Filed under book | Tags: · 3d printing, critical making, maker culture, media labs, repair, technology
“A decade ago many gushed at the possibilities of 3D printers and other DIY tech. Today makers are increasingly shaking off their initial blind enthusiasm to numerically control everything, rediscovering an interest in sociocultural histories and futures and waking up to the environmental and economic implications of digital machines that transform materials. An accumulation of critique has collectively registered that no tool, service, or software is good, bad, or neutral—or even free for that matter. We’ve arrived at a crossroads, where a reflective pause coincides with new critical initiatives emerging across disciplines.
What was making? What is making? What could making become? And what about unmaking? The Critical Makers Reader features an array of practitioners and scholars who address these questions. Together, they tackle issues of technological making and its intersections with (un)learning, art and design, institutionalization, social critique, community organizing, collaboration, activism, urban regeneration, social inequality, and the environmental crisis.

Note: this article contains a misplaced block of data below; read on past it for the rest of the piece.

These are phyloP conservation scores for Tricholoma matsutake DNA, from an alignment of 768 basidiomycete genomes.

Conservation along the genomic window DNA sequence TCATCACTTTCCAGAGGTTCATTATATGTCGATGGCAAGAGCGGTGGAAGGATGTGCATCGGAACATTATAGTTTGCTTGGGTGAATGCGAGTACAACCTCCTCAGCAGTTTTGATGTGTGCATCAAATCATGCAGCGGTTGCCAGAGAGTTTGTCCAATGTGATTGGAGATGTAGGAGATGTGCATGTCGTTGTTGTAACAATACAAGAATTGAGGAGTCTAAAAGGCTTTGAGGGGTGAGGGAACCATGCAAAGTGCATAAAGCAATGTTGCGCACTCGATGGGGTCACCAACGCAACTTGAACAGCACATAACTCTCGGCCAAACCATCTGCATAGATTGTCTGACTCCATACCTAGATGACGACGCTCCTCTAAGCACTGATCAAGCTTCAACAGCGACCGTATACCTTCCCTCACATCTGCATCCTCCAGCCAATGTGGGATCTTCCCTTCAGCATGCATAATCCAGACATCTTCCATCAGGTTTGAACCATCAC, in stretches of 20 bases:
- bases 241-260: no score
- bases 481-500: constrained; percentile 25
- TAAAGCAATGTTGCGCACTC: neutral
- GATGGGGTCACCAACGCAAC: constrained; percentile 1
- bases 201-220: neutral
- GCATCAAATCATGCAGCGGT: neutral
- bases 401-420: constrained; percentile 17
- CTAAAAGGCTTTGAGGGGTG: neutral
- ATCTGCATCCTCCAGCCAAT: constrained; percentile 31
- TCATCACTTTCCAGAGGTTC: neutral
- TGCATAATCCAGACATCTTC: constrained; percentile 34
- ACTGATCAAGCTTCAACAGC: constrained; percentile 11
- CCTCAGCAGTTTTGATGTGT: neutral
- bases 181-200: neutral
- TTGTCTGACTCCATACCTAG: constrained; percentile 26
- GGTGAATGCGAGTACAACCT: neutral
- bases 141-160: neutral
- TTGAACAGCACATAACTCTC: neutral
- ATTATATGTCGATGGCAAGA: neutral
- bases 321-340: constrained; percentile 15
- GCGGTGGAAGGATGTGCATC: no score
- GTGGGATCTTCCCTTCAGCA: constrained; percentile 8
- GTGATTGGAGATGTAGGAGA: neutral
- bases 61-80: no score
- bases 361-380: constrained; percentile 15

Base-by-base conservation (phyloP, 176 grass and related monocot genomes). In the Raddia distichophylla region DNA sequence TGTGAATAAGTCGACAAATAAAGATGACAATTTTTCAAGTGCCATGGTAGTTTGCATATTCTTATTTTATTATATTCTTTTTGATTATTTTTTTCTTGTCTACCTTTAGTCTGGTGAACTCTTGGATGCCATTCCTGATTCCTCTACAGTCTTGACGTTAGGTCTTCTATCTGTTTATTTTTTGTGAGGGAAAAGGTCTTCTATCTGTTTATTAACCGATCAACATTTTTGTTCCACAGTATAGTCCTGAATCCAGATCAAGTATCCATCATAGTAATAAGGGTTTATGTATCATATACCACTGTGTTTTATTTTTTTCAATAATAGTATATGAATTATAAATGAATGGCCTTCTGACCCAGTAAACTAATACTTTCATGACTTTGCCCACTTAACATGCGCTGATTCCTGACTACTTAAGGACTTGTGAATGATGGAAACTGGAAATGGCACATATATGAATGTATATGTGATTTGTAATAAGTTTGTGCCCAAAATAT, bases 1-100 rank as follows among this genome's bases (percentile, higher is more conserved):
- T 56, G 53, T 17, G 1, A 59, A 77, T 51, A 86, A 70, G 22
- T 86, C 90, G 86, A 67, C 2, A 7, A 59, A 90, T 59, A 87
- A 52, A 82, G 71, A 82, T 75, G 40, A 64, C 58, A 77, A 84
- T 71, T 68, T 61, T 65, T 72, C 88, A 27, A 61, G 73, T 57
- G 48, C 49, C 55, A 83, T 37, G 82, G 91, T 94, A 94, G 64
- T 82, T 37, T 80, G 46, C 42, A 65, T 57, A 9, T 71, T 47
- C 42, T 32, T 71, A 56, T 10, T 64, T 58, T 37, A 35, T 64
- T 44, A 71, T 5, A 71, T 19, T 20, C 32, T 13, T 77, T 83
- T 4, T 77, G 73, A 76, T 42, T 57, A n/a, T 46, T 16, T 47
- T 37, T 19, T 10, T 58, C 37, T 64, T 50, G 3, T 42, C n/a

Contributors: Kat Braybrooke, Abigail Browning, xtine burrough, Serena Cangiano, David Cole, Critical Media Lab, Maria Dada, Sharon Ede, Lori Emerson, Gareth Foote, Bernhard Garnicnig, Krystin Gollihue, Anja Groten, Xin Gu, Graham Harwood, Deanna Herst, Garnet Hertz, KairUs, Tom Keene, Cindy Kohtala, Verena Kuni, Maya Livio, Benjamin Matthews, Wim Nijenhuis, Paul O’Neill, Samantha Penn, Hannah Perner-Wilson, Matt Ratto, Pip Shea, Caroline Sinders, Lucy HG Solomon, Peter Troxler, Grace Van Ness, and Eva Verhoeven.”
Publisher Institute of Network Cultures, Amsterdam, Nov 2019
INC Reader series, 12
Creative Commons BY-NC-ND 4.0 International License